The Girl of the West, Opera by G. Puccini
After looking east to Japan for his inspiration for Madama Butterfly, Giacomo Puccini turned to the equally exotic Californian Gold Rush to write La Fanciulla del West (The Girl of the West). Based on David Belasco’s 1905 play, The Girl of the Golden West, which Puccini had seen while attending the New York premieres of Madama Butterfly and Manon Lescaut in the winter of 1907, La Fanciulla del West is considered by many to be a forerunner of the spaghetti western.
With the setting being the Wild West, this is a story in which the ensembles play as much a part in the drama as the lead characters. All the miners in town love Minnie, the owner of the local saloon, but she remains aloof; that is until a stranger walks into town, Dick Johnson. They quickly fall for one another, but Johnson is really a bandit called Ramerrez intent on robbing the tavern. The outlaw reveals his identity to Minnie who, despite her anger at his deceit, saves Johnson’s hide by winning a game of poker with Jack Rance, the town sheriff. When Rance and the other men catch Johnson again, will Minnie arrive in time to rescue him from being lynched by the mob?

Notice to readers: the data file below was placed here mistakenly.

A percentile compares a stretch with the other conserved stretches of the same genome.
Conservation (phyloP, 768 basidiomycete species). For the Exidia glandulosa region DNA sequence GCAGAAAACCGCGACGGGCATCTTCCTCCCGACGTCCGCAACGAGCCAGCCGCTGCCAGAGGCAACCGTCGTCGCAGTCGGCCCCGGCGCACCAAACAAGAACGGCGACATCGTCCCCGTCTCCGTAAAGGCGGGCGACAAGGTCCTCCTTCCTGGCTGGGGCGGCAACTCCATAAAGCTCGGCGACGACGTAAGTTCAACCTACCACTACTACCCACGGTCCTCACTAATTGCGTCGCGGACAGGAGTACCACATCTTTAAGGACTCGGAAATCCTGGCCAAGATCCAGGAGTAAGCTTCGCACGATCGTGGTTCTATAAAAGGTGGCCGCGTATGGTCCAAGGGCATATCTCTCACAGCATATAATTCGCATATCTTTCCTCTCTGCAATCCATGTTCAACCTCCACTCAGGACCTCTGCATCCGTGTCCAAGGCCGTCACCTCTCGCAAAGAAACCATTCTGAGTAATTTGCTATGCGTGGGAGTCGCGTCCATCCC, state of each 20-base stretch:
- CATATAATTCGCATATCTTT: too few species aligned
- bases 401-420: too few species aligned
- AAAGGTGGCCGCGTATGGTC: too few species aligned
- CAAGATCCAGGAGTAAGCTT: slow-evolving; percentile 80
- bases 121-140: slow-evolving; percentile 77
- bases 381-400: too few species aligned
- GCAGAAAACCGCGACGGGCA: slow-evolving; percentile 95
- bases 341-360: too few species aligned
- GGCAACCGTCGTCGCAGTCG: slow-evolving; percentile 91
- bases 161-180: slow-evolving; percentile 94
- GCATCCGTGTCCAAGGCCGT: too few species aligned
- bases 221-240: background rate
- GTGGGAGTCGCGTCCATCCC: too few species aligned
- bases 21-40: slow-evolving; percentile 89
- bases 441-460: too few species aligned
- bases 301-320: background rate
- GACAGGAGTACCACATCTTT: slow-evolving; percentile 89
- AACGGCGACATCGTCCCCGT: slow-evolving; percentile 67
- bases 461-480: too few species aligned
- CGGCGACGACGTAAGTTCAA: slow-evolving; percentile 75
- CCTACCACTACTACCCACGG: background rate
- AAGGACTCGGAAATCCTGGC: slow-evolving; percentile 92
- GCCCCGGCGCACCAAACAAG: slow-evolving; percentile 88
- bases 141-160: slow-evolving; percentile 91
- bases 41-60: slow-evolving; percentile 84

First performed at the Metropolitan Opera on 10 December 1910, La Fanciulla del West, which starred Enrico Caruso in the role of Dick Johnson, was an immediate hit with audiences and went on to enjoy further success in England, Italy, Argentina and Australia within a year of its American debut. It was also the composer’s favourite opera up to that point, Puccini feeling that he had allied his music more effectively with the narrative than in any of his previous creations for the stage.
Now a work that shows a very different side of Puccini, one that embraces the modernism of Debussy, Strauss and Stravinsky, enjoys another stay at the Vienna State Opera.